It could not be born out of more turbulent times: Ford's new, two-liter EcoBlue diesel engine is being unveiled just as manufacturers around the world face embarrassing diesel emissions probes. But Ford says its new unit is clean and a clean-sheet design.

The 2.0-liter EcoBlue replaces the 2.2-liter Duratorq engine, which dates back to 2005 and powered vehicles as diverse as the Transit van, the Jaguar X-Type, and the Land Rover Defender. The new engine will first see use in commercial vehicles, such as the Transit van, and will later make it to passenger cars. There will also be a 1.5-liter EcoBlue four-cylinder for smaller vehicles, and it's likely that engine will also be fitted in the Transit Connect for Europe.

Ford says the engine is designed to reduce internal friction compared to its predecessor, with improvements including the use of an offset crankshaft and modular camshafts. Together with a belt-in-oil setup, this helps improve fuel efficiency by 13 percent. The new turbocharger apparently employs "rocket engine materials" for heat resistance; in this case it's a turbine wheel made from Inconel, an aerospace aluminum. The integrated inlet manifold uses a mirror-image porting design for more precise airflow into the cylinders, resulting in a more fine-tuned combustion process.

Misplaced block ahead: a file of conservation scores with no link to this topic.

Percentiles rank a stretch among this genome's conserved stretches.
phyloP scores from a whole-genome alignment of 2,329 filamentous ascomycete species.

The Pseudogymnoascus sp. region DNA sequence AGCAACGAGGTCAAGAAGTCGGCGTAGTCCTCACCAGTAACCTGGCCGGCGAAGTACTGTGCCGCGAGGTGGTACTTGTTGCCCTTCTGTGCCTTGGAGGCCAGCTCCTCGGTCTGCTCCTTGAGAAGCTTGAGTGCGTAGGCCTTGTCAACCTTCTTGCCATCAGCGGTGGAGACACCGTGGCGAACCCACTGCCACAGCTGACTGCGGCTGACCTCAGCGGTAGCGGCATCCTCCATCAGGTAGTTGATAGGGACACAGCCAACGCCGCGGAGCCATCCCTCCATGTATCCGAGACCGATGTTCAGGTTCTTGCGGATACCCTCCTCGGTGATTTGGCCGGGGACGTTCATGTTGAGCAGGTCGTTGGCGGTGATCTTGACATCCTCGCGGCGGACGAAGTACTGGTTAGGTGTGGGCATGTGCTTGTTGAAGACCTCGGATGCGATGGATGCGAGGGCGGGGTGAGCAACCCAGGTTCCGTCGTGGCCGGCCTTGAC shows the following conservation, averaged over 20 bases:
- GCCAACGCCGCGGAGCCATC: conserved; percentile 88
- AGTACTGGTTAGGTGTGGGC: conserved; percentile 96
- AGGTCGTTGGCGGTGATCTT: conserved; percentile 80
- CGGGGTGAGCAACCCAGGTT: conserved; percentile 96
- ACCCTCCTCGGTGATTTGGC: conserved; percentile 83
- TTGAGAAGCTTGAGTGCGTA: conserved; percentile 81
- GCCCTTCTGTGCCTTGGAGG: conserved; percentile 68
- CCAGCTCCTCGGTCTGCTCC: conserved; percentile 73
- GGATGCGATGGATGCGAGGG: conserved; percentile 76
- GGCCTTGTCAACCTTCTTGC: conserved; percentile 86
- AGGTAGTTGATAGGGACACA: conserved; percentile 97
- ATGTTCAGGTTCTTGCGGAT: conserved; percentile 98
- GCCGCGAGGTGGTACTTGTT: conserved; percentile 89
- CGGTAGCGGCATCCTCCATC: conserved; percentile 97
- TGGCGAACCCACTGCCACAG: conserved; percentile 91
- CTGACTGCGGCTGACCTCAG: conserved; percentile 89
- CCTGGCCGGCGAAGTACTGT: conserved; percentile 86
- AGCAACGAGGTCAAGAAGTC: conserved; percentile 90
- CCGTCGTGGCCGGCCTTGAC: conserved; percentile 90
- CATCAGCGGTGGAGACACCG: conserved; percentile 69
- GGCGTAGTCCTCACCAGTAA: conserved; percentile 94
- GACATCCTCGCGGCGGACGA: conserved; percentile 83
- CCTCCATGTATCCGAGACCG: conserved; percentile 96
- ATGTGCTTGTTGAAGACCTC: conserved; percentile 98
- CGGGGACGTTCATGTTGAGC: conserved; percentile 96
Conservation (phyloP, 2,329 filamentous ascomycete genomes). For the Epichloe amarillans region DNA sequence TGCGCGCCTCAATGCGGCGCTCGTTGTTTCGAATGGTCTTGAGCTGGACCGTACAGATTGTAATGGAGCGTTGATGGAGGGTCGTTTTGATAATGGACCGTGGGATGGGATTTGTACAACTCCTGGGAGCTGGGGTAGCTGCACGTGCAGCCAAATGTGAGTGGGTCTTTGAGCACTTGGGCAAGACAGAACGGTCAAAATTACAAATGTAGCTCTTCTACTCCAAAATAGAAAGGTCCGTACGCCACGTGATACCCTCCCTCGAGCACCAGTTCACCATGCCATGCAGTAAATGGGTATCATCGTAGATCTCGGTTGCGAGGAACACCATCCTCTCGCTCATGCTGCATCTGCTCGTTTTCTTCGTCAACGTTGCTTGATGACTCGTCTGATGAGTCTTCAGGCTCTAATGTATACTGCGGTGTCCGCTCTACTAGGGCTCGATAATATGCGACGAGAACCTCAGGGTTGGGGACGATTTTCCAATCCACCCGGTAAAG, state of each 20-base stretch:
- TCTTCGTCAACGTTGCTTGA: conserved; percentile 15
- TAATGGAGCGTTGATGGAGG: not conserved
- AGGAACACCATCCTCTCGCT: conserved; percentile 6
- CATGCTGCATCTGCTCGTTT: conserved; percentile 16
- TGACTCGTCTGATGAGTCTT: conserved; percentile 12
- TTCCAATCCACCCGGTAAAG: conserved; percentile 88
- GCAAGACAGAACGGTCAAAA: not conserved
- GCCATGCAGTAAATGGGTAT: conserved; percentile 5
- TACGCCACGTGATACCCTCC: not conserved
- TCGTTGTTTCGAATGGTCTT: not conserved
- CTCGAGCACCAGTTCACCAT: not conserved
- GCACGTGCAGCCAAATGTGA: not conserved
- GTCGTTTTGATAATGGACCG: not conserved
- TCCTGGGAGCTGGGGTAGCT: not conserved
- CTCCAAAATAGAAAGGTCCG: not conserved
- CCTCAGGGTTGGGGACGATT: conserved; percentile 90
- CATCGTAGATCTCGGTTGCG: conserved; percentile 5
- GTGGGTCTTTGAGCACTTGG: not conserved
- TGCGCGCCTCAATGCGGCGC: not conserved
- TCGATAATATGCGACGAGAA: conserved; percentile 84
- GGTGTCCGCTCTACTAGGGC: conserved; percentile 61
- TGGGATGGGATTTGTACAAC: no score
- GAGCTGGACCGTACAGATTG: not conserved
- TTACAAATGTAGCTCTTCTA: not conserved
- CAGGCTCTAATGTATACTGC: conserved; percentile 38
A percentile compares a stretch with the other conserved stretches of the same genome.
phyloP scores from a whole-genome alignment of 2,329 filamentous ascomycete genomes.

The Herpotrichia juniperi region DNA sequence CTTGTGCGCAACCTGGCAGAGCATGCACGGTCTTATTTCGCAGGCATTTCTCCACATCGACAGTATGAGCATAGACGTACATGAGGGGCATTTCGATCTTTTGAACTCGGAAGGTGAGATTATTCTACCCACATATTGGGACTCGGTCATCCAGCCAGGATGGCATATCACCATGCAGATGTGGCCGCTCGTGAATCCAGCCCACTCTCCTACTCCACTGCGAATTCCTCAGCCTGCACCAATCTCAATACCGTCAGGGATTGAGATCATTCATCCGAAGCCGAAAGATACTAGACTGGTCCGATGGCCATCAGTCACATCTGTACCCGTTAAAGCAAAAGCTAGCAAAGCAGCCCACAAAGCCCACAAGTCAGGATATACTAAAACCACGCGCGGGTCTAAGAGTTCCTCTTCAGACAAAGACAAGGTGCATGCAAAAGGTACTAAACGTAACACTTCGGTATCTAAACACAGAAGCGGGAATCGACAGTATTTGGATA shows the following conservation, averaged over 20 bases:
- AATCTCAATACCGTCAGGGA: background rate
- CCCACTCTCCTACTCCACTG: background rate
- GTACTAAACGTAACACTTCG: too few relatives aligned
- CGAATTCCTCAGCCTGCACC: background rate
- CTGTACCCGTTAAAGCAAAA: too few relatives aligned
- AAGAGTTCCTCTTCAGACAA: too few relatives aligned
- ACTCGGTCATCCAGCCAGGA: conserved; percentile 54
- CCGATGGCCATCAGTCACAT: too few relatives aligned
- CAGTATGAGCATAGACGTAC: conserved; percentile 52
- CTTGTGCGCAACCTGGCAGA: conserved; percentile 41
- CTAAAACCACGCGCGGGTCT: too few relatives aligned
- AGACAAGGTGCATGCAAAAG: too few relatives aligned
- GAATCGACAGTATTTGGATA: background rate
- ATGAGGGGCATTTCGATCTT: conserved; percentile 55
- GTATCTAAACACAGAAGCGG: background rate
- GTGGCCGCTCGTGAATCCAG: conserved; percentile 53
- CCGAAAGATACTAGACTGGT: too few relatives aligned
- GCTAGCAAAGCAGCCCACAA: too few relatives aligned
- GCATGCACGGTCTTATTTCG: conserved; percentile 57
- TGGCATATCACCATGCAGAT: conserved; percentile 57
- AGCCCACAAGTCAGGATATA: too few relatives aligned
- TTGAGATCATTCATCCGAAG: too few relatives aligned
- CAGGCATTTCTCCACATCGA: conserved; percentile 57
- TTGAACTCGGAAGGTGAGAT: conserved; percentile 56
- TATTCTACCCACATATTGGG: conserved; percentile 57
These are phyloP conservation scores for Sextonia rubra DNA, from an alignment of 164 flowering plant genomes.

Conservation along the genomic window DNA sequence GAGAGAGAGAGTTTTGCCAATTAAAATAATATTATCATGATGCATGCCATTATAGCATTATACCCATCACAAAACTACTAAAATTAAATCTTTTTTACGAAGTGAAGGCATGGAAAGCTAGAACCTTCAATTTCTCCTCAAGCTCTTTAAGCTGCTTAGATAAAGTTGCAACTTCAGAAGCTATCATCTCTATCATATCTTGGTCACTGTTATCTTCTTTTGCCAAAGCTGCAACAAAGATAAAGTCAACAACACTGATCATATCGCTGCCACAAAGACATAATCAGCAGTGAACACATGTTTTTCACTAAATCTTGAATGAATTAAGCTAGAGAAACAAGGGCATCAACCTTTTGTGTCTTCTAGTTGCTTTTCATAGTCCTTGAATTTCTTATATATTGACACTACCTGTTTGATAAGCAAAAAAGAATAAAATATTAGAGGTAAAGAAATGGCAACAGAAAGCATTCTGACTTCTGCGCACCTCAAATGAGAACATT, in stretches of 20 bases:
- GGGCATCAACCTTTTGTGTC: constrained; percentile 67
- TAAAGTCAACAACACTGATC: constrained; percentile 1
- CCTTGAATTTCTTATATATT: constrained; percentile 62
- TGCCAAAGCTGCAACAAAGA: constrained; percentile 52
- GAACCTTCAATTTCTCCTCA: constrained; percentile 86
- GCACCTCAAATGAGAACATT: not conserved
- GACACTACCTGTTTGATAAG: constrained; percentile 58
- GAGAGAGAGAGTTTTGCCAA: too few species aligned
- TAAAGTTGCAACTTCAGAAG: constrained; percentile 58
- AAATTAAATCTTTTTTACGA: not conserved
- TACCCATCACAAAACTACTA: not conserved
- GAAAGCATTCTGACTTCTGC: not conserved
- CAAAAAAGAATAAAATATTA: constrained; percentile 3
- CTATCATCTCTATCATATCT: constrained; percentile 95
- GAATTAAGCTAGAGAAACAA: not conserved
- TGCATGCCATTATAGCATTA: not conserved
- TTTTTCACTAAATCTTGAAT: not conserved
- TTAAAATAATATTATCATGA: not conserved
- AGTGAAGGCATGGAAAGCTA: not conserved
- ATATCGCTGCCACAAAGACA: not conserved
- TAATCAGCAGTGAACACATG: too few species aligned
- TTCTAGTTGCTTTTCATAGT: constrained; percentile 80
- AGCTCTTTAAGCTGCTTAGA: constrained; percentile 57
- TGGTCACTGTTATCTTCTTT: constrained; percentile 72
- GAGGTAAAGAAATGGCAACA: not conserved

Compared to the outgoing 2.2-liter engine, the 2.0-liter EcoBlue's low-range torque at 1250 rpm has been improved by 20 percent, which should make city driving easier. The big deal, especially amid current black clouds over diesel emissions, is that Ford says the engine meets stringent September 2016-onwards Euro 6 emission standards. Those require a 55-percent reduction in NOx emissions compared to the earlier Euro 5 standards.

Initially, the EcoBlue will be available in three different tunes, ranging from 105 horsepower to 170 hp in commercial vehicles. There will be more-powerful versions available, at best producing 200 to 240 horsepower in passenger cars.

According to Ford, the engine meets its global commercial-vehicle durability standards, meaning the European-designed unit could well be shipped across the Atlantic for US van applications.

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